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Balcony On The Moon: Coming of Age in Palestine

Review

Balcony On The Moon: Coming of Age in Palestine

Ibtisam Barakat is a Palestinian-American bilingual author, poet, artist, translator and educator. BALCONY ON THE MOON: Coming of Age in Palestine is a companion book to Barakat’s TASTING THE SKY: A Palestinian Childhood. BALCONY ON THE MOON begins in 1971 where her first memoir concluded. The two books chronicle Barakat’s growing up in Israeli occupied Palestine, where Barakat notes several times in her book that her people live as refugees in their own country. BALCONY ON THE MOON specifically follows Barakat from second grade through her completion of high school. The book is divided into five sections based on the five different homes she lived in with her family and the years of their inhabitance.

"BALCONY ON THE MOON mixes the political, cultural, historical and spiritual in a poignant, provocative and comprehensible way for readers. I can best describe Barakat’s story in one word --- inspiring."

Barakat deals with so many issues in her memoir that most readers could most likely not begin to imagine how to navigate especially at such a young age. Her father suffers from narcolepsy and risks his life everyday when he goes to work as a truck driver. One of the most heart wrenching moments for Barakat and her family is when they all accompany him in his truck on a possible suicide attempt. In a highly conservative and traditional culture, Barakat struggles to assert her own independence and self-sufficiency in her passionate pursuit of her education. In an unjust world, she seeks justice for people of all ages, gender, nationality and religion. She quotes from the Declaration of Human Rights to her parents in order to fight for her right to work at 12 years old.  Barakat is endlessly wise beyond her years in her reflections on the world around her. She notes that bravery is something usually encouraged amongst boys in her culture. In her coming-of-age journey, Barakat learns girls can be brave as well even if society does not think so.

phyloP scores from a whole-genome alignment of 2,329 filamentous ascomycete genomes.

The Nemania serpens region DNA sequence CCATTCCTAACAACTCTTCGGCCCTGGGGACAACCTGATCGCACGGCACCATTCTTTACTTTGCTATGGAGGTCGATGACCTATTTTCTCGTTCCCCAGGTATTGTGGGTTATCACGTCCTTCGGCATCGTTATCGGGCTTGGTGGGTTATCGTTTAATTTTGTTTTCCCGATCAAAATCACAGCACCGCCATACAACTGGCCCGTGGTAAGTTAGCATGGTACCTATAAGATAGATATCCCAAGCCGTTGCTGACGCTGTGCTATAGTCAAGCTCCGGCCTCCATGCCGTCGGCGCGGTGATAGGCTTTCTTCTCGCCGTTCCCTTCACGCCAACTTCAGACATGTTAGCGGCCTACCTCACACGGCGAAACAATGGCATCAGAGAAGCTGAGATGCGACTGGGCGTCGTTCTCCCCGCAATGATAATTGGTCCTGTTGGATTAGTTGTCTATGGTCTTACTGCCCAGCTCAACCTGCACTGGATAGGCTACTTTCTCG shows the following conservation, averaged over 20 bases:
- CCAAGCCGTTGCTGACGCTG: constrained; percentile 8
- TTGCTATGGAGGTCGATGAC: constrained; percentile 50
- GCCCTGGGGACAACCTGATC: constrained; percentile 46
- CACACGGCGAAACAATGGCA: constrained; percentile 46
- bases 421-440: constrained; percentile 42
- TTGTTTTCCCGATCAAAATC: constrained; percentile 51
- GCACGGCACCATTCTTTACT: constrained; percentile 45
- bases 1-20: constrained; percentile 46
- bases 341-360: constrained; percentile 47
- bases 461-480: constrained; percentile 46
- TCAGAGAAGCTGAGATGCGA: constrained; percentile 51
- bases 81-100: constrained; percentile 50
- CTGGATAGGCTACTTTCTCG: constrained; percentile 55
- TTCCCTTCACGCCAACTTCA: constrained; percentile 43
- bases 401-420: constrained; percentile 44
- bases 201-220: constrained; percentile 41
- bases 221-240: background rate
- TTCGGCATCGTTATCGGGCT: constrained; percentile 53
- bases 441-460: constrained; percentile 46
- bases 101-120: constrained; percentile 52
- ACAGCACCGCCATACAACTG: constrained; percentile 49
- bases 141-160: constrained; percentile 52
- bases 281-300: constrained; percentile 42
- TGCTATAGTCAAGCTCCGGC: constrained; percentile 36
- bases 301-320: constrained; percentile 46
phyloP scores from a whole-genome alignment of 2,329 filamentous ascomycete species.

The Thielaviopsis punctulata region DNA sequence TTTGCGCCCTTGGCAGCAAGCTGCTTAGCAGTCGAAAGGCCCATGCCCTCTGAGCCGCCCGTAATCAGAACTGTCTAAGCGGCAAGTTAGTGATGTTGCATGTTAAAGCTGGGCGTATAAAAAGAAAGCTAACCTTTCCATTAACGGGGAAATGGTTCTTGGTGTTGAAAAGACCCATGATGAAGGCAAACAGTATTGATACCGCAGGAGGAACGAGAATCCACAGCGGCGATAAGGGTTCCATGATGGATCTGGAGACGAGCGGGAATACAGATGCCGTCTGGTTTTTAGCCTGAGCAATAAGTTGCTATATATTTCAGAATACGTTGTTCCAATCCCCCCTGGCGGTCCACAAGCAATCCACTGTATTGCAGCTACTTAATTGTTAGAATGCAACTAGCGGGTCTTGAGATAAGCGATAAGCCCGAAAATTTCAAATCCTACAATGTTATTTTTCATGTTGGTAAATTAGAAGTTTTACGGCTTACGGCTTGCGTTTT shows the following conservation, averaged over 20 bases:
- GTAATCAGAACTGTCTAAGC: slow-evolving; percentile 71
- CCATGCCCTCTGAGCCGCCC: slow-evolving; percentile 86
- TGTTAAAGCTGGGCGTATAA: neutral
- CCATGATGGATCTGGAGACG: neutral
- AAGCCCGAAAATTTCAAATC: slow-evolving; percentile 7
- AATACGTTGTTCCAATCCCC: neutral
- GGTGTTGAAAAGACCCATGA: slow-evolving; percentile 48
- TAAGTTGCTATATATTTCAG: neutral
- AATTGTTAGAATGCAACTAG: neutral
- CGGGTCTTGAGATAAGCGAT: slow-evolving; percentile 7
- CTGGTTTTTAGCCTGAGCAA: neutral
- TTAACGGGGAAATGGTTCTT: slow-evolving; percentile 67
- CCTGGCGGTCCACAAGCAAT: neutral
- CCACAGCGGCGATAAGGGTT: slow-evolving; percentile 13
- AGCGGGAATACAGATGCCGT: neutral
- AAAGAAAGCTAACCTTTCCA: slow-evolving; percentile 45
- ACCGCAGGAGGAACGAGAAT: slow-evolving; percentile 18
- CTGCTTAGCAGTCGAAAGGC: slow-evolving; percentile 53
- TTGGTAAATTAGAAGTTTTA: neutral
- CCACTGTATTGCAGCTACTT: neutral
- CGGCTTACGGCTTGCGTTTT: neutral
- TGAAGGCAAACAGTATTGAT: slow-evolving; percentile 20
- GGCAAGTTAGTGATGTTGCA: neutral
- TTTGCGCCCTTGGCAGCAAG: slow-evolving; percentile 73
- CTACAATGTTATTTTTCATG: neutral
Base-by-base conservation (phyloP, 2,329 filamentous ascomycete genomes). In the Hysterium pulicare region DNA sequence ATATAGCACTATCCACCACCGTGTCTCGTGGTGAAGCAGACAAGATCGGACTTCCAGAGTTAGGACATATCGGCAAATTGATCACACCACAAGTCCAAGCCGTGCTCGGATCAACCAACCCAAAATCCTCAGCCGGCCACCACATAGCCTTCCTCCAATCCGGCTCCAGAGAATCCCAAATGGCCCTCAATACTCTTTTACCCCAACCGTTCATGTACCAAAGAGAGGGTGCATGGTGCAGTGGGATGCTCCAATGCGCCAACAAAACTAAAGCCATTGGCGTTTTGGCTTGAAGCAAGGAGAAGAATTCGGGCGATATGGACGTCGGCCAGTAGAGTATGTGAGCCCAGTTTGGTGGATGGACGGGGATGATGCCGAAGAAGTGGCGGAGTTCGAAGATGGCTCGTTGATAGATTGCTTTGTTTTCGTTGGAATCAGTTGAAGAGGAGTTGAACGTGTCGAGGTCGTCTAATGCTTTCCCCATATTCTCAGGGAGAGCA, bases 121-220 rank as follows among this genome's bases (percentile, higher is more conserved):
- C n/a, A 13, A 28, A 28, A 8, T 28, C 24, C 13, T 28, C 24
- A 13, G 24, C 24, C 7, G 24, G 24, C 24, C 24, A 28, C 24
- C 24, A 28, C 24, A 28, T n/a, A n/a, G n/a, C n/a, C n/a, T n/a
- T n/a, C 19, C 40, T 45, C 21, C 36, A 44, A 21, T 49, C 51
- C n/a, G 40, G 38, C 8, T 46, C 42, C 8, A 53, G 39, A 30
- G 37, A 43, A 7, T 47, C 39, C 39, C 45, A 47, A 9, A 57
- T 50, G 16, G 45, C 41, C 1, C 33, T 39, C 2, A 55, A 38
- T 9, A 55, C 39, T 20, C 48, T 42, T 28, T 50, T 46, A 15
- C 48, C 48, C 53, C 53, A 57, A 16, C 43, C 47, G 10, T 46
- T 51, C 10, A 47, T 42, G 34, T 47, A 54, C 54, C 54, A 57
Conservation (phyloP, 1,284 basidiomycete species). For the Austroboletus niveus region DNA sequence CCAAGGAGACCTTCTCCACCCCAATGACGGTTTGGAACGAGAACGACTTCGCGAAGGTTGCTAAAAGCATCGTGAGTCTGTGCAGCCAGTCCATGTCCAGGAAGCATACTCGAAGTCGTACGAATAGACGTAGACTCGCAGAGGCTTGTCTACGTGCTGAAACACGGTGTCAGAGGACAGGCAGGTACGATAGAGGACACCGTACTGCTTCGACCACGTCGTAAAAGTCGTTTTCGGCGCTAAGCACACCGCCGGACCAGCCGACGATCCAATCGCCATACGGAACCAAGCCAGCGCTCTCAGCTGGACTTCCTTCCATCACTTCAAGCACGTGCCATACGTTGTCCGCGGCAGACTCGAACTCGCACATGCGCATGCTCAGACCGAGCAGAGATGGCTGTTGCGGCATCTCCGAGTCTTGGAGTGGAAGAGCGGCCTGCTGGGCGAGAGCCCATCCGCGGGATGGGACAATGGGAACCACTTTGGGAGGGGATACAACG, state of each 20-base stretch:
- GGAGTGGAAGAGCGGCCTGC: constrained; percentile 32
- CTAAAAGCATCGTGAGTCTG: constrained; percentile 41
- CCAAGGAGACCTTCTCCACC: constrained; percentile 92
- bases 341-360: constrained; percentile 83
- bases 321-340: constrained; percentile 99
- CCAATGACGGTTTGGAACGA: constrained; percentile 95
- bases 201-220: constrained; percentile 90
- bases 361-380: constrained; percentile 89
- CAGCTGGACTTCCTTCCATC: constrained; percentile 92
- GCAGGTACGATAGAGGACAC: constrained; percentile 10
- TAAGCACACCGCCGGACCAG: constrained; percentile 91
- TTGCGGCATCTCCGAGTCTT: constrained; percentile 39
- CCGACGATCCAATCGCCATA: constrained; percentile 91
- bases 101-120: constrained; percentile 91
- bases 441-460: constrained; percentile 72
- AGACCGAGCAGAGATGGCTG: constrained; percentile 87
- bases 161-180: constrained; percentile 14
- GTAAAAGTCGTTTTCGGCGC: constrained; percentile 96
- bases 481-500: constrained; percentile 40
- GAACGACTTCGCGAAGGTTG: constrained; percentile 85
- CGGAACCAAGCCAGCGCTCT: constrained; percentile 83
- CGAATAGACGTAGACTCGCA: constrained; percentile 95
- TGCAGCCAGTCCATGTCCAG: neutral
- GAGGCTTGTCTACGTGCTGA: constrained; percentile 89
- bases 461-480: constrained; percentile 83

Barakat’s first-person narrative voice is one that will stick with me long after reading her book. She writes from the perspective of her younger self with simplistic explanations of complex situations. In a calm and nurturing voice, Barakat educates the reader about her world amidst her own confusion and struggles to understand. She questions her faith, her nationality and societal norms in her pursuit of her own opinions and standards. Through Barakat’s intricate explanations and reflections, I was never left feeling lost. Instead, I would describe Barakat’s writing as deeply satisfying because of her beautifully poetic and highly informative language. For fans of Marjane Satrapi’s PERSEPOLIS, I would highly recommend BALCONY ON THE MOON.

BALCONY ON THE MOON mixes the political, cultural, historical and spiritual in a poignant, provocative and comprehensible way for readers. I can best describe Barakat’s story in one word --- inspiring.  I also found it interesting how Barakat did not just inspire me but how she inspired family and friends in her story. Through her own passion for education, her mother who had dropped out of school before eighth grade to marry her husband eventually pursues her own education again. Barakat’s memoir awarded me a new perspective and new knowledge about a previously unknown culture and history, which I will be forever grateful for.

Reviewed by Catherine Rubino on November 15, 2016

Balcony On The Moon: Coming of Age in Palestine
by Ibtisam Barakat